Express: chapels condemned ‘racist’ splashes
Daily Express journalists who feel they are “coming under pressure to write anti-gypsy articles” are raising the matter with the Press Complaints Commission.
- August 21, 2017
- July 26, 2017
- July 6, 2017
The Express Newspapers NUJ chapel has passed a resolution condemning “racist” articles which appeared in the paper last week.
On Tuesday, a front-page report about the EU’s expansion to include 10 new members from May carried the subhead: “1.6 million gypsies set to flood in.” The paper also ran a telephone poll asking the question: “Should we let gypsies invade Britain?” On Thursday, the front-page story said: “A massive invasion of povertystricken gypsies from Eastern Europe could lead to economic disaster, ministers fear.”
A meeting of the Express chapel, attended by about 70 staff on Friday, passed the following motion: “This chapel is concerned that Express journalists are coming under pressure to write anti-gypsy articles. We call for a letter to be sent to the Press Complaints Commission reminding it of the need to protect journalists who are unwilling to write racist articles which are contrary to the National Union of Journalists’ code of conduct.”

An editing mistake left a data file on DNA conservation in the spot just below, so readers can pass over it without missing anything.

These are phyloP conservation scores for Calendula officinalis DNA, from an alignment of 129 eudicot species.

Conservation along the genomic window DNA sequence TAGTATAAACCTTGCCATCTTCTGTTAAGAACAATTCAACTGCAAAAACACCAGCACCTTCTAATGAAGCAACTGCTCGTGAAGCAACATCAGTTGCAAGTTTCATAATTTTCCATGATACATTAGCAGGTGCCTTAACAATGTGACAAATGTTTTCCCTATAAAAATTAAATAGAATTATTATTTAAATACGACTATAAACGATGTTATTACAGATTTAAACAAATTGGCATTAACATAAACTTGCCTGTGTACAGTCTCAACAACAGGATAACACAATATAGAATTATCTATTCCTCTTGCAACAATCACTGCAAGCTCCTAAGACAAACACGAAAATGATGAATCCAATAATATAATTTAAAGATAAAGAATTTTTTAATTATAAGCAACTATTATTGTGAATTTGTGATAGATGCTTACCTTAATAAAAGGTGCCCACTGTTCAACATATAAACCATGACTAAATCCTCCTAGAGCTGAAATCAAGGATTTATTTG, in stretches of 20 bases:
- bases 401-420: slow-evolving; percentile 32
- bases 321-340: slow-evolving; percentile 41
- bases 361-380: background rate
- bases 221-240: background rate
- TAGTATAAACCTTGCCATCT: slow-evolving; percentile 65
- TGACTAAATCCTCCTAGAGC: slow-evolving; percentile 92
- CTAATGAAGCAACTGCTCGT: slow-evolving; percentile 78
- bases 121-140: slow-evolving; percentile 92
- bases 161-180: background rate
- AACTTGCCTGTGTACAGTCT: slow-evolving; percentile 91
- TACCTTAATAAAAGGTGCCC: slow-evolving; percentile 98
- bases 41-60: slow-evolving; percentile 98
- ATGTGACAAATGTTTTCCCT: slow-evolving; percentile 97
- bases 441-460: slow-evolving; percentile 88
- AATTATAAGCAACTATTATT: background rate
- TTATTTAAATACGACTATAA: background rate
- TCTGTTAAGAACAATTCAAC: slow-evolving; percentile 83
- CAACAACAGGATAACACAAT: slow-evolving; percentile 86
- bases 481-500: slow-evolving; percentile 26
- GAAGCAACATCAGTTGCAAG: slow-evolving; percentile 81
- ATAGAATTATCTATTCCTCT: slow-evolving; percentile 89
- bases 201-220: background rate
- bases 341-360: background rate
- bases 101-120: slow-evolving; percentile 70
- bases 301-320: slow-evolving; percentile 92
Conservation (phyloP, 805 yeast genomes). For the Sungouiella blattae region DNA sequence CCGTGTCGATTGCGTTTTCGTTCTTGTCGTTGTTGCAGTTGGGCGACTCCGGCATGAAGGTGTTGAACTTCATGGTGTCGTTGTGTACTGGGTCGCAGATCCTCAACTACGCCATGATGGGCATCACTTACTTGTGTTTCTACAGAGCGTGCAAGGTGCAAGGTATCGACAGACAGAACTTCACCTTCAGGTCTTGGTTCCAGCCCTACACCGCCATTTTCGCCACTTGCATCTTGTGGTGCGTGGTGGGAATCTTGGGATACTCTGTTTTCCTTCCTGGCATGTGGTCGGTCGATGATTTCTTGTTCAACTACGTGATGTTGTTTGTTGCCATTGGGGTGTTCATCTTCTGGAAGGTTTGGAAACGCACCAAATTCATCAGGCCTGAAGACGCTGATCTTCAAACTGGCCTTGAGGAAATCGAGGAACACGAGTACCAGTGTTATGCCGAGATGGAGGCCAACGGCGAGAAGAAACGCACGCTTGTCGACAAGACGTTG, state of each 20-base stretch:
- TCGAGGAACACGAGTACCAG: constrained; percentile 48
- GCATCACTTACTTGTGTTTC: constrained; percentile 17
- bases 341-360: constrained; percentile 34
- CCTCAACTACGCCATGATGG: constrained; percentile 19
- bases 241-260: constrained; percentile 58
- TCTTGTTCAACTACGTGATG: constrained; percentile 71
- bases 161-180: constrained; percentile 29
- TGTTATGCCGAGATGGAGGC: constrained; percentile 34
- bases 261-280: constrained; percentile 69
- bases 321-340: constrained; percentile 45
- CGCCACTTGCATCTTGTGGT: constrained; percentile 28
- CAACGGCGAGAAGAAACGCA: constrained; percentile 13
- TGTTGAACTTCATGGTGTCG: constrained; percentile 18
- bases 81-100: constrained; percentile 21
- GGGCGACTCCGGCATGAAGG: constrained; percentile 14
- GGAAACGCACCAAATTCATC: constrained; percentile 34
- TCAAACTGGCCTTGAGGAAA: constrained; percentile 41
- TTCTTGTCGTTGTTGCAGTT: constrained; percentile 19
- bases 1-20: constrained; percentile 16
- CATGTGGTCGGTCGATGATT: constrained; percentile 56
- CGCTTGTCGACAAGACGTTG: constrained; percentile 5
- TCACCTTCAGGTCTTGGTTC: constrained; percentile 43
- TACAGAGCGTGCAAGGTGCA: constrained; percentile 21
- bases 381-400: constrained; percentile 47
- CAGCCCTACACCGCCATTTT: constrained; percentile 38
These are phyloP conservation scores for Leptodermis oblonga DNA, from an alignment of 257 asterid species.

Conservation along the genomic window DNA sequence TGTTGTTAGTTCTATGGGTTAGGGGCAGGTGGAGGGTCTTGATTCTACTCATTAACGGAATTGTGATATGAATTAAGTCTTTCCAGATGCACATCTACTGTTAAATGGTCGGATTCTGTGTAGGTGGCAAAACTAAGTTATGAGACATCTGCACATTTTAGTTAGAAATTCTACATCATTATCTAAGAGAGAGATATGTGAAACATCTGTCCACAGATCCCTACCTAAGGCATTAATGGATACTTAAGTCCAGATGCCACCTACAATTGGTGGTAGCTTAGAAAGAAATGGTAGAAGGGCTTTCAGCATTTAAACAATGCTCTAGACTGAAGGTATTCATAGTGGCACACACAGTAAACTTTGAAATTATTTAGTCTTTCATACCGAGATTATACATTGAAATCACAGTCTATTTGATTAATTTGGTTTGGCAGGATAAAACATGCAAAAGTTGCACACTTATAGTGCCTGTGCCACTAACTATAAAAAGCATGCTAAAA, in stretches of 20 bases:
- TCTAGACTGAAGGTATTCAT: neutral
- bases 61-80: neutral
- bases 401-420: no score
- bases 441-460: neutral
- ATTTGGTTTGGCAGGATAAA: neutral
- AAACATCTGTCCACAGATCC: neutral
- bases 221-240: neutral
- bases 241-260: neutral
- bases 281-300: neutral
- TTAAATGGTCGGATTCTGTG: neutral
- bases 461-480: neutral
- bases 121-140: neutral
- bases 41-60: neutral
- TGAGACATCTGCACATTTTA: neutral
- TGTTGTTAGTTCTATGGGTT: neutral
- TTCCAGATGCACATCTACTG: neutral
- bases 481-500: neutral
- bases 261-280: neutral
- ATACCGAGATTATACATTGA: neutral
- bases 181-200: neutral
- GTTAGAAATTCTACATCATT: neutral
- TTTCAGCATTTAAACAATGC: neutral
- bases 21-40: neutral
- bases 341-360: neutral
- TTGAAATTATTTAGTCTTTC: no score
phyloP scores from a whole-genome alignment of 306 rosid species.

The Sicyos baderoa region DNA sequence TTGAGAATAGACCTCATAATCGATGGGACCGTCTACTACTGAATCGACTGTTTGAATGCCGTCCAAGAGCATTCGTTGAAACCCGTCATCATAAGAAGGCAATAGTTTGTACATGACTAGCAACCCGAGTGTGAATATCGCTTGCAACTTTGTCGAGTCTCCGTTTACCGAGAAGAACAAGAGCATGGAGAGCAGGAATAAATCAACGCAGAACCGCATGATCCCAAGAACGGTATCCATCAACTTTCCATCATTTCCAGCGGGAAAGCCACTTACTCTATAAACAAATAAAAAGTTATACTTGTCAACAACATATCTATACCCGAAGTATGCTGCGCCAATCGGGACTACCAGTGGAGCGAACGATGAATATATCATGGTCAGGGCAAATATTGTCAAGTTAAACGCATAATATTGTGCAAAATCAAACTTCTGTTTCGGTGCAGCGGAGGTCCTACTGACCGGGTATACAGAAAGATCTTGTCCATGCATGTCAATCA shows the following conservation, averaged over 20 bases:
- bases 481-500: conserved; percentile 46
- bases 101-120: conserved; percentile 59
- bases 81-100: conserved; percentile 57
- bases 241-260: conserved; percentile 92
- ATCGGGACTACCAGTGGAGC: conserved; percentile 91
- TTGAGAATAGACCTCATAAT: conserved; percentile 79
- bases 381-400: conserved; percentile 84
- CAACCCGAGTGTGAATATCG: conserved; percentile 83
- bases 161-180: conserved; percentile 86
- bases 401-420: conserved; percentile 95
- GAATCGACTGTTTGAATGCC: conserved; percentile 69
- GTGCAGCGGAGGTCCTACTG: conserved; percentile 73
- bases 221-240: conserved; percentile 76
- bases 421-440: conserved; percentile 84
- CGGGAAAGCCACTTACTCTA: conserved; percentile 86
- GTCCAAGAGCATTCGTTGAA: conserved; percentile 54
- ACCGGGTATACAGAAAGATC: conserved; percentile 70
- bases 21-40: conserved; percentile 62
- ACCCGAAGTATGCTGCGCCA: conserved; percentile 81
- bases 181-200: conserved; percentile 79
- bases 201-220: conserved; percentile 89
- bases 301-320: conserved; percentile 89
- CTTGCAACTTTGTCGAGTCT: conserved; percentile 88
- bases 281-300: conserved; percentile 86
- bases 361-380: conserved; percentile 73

Peter Hill, who took over as editor of the Daily Express in December, has been a member of the PCC since October.
A journalist who asked not to be named said: “There’s a feeling of resentment that people are being pressured into writing articles which they believe to be racist and inflamatory.”
They believed pressure to write the contentious articles was coming from proprietor Richard Desmond.
NUJ general secretary Jeremy Dear said: “We are concerned because we think that some of the reporting is inaccurate at worst and, at best, sensationalist. Our second concern is that individual journalists are being pressured into writing material that they feel may be in breach of professional codes – whether it’s the PCC editors’ code or the NUJ code of conduct.
“We feel that individuals should have a right to refuse to write material which is in breach of those codes.”
In August 2001 Express journalists passed a motion “expressing disapproval at the sustained campaign against asylum seekers in pursuit of circulation”. In June 2003 a report from the Commons Culture, Media and Sport Select Committee recommended that greater protection be provided for journalists who refuse unethical assignments.
Daily Express editor Hill was unavailable for comment.
By Dominic Ponsford